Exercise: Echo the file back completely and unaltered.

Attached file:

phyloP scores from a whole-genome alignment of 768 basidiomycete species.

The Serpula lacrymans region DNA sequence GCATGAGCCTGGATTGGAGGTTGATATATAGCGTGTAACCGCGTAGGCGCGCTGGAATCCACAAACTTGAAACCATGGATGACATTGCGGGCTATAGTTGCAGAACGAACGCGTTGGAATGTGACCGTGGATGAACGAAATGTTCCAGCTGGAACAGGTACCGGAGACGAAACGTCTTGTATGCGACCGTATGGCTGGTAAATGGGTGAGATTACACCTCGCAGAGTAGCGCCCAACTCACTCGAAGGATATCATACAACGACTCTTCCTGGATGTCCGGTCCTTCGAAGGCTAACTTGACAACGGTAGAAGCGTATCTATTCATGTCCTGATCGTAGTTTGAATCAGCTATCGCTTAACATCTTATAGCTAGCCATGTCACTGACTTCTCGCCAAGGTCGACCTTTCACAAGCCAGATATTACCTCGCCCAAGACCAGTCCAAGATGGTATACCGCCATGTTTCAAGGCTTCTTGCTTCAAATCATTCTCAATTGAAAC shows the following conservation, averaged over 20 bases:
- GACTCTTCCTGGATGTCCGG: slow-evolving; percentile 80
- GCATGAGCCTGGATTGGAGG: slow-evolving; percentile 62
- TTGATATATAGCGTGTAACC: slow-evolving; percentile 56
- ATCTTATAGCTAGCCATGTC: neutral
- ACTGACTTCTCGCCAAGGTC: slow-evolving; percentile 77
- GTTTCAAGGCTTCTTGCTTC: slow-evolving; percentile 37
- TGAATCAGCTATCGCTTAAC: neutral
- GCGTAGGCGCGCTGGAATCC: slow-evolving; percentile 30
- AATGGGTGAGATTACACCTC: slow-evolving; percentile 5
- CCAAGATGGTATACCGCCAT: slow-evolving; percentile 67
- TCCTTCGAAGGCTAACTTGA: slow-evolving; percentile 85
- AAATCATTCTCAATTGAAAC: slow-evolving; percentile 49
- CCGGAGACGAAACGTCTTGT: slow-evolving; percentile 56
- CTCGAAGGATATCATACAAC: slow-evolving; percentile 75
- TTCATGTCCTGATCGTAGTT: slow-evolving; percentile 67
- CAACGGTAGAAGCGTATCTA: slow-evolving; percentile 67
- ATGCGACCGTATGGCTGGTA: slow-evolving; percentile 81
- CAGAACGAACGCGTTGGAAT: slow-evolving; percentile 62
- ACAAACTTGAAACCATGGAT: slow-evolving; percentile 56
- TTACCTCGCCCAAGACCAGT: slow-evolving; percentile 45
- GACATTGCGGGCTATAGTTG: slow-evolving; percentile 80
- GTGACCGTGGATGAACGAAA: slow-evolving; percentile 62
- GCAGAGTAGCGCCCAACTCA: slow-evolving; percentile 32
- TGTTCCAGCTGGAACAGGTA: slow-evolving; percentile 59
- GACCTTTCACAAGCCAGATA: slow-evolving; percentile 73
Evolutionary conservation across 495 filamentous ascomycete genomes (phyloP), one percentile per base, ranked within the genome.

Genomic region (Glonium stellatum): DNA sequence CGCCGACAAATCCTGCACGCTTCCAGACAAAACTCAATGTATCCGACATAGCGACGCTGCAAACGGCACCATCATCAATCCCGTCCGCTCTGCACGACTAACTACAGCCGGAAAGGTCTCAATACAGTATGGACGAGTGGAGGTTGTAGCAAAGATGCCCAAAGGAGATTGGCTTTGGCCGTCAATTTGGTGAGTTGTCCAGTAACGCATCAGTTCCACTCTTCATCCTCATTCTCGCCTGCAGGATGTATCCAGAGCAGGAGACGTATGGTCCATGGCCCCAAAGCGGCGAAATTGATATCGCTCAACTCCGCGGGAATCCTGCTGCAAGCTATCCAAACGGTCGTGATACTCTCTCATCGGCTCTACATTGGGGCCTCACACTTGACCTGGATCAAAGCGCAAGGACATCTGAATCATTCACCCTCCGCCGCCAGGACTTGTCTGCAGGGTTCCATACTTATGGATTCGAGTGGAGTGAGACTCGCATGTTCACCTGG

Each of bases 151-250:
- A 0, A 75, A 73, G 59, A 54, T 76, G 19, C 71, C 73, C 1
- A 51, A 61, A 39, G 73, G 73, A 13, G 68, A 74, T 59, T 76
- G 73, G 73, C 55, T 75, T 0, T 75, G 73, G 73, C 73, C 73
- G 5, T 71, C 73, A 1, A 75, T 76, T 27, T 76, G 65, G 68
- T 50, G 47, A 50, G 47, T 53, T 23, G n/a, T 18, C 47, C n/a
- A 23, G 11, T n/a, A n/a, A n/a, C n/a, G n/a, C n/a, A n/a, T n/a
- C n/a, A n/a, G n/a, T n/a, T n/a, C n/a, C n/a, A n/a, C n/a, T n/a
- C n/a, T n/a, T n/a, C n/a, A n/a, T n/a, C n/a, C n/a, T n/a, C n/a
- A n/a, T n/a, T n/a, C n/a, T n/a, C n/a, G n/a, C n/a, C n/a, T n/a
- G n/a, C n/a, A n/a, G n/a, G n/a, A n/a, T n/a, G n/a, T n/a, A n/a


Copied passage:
phyloP scores from a whole-genome alignment of 768 basidiomycete species.

The Serpula lacrymans region DNA sequence GCATGAGCCTGGATTGGAGGTTGATATATAGCGTGTAACCGCGTAGGCGCGCTGGAATCCACAAACTTGAAACCATGGATGACATTGCGGGCTATAGTTGCAGAACGAACGCGTTGGAATGTGACCGTGGATGAACGAAATGTTCCAGCTGGAACAGGTACCGGAGACGAAACGTCTTGTATGCGACCGTATGGCTGGTAAATGGGTGAGATTACACCTCGCAGAGTAGCGCCCAACTCACTCGAAGGATATCATACAACGACTCTTCCTGGATGTCCGGTCCTTCGAAGGCTAACTTGACAACGGTAGAAGCGTATCTATTCATGTCCTGATCGTAGTTTGAATCAGCTATCGCTTAACATCTTATAGCTAGCCATGTCACTGACTTCTCGCCAAGGTCGACCTTTCACAAGCCAGATATTACCTCGCCCAAGACCAGTCCAAGATGGTATACCGCCATGTTTCAAGGCTTCTTGCTTCAAATCATTCTCAATTGAAAC shows the following conservation, averaged over 20 bases:
- GACTCTTCCTGGATGTCCGG: slow-evolving; percentile 80
- GCATGAGCCTGGATTGGAGG: slow-evolving; percentile 62
- TTGATATATAGCGTGTAACC: slow-evolving; percentile 56
- ATCTTATAGCTAGCCATGTC: neutral
- ACTGACTTCTCGCCAAGGTC: slow-evolving; percentile 77
- GTTTCAAGGCTTCTTGCTTC: slow-evolving; percentile 37
- TGAATCAGCTATCGCTTAAC: neutral
- GCGTAGGCGCGCTGGAATCC: slow-evolving; percentile 30
- AATGGGTGAGATTACACCTC: slow-evolving; percentile 5
- CCAAGATGGTATACCGCCAT: slow-evolving; percentile 67
- TCCTTCGAAGGCTAACTTGA: slow-evolving; percentile 85
- AAATCATTCTCAATTGAAAC: slow-evolving; percentile 49
- CCGGAGACGAAACGTCTTGT: slow-evolving; percentile 56
- CTCGAAGGATATCATACAAC: slow-evolving; percentile 75
- TTCATGTCCTGATCGTAGTT: slow-evolving; percentile 67
- CAACGGTAGAAGCGTATCTA: slow-evolving; percentile 67
- ATGCGACCGTATGGCTGGTA: slow-evolving; percentile 81
- CAGAACGAACGCGTTGGAAT: slow-evolving; percentile 62
- ACAAACTTGAAACCATGGAT: slow-evolving; percentile 56
- TTACCTCGCCCAAGACCAGT: slow-evolving; percentile 45
- GACATTGCGGGCTATAGTTG: slow-evolving; percentile 80
- GTGACCGTGGATGAACGAAA: slow-evolving; percentile 62
- GCAGAGTAGCGCCCAACTCA: slow-evolving; percentile 32
- TGTTCCAGCTGGAACAGGTA: slow-evolving; percentile 59
- GACCTTTCACAAGCCAGATA: slow-evolving; percentile 73
Evolutionary conservation across 495 filamentous ascomycete genomes (phyloP), one percentile per base, ranked within the genome.

Genomic region (Glonium stellatum): DNA sequence CGCCGACAAATCCTGCACGCTTCCAGACAAAACTCAATGTATCCGACATAGCGACGCTGCAAACGGCACCATCATCAATCCCGTCCGCTCTGCACGACTAACTACAGCCGGAAAGGTCTCAATACAGTATGGACGAGTGGAGGTTGTAGCAAAGATGCCCAAAGGAGATTGGCTTTGGCCGTCAATTTGGTGAGTTGTCCAGTAACGCATCAGTTCCACTCTTCATCCTCATTCTCGCCTGCAGGATGTATCCAGAGCAGGAGACGTATGGTCCATGGCCCCAAAGCGGCGAAATTGATATCGCTCAACTCCGCGGGAATCCTGCTGCAAGCTATCCAAACGGTCGTGATACTCTCTCATCGGCTCTACATTGGGGCCTCACACTTGACCTGGATCAAAGCGCAAGGACATCTGAATCATTCACCCTCCGCCGCCAGGACTTGTCTGCAGGGTTCCATACTTATGGATTCGAGTGGAGTGAGACTCGCATGTTCACCTGG

Each of bases 151-250:
- A 0, A 75, A 73, G 59, A 54, T 76, G 19, C 71, C 73, C 1
- A 51, A 61, A 39, G 73, G 73, A 13, G 68, A 74, T 59, T 76
- G 73, G 73, C 55, T 75, T 0, T 75, G 73, G 73, C 73, C 73
- G 5, T 71, C 73, A 1, A 75, T 76, T 27, T 76, G 65, G 68
- T 50, G 47, A 50, G 47, T 53, T 23, G n/a, T 18, C 47, C n/a
- A 23, G 11, T n/a, A n/a, A n/a, C n/a, G n/a, C n/a, A n/a, T n/a
- C n/a, A n/a, G n/a, T n/a, T n/a, C n/a, C n/a, A n/a, C n/a, T n/a
- C n/a, T n/a, T n/a, C n/a, A n/a, T n/a, C n/a, C n/a, T n/a, C n/a
- A n/a, T n/a, T n/a, C n/a, T n/a, C n/a, G n/a, C n/a, C n/a, T n/a
- G n/a, C n/a, A n/a, G n/a, G n/a, A n/a, T n/a, G n/a, T n/a, A n/a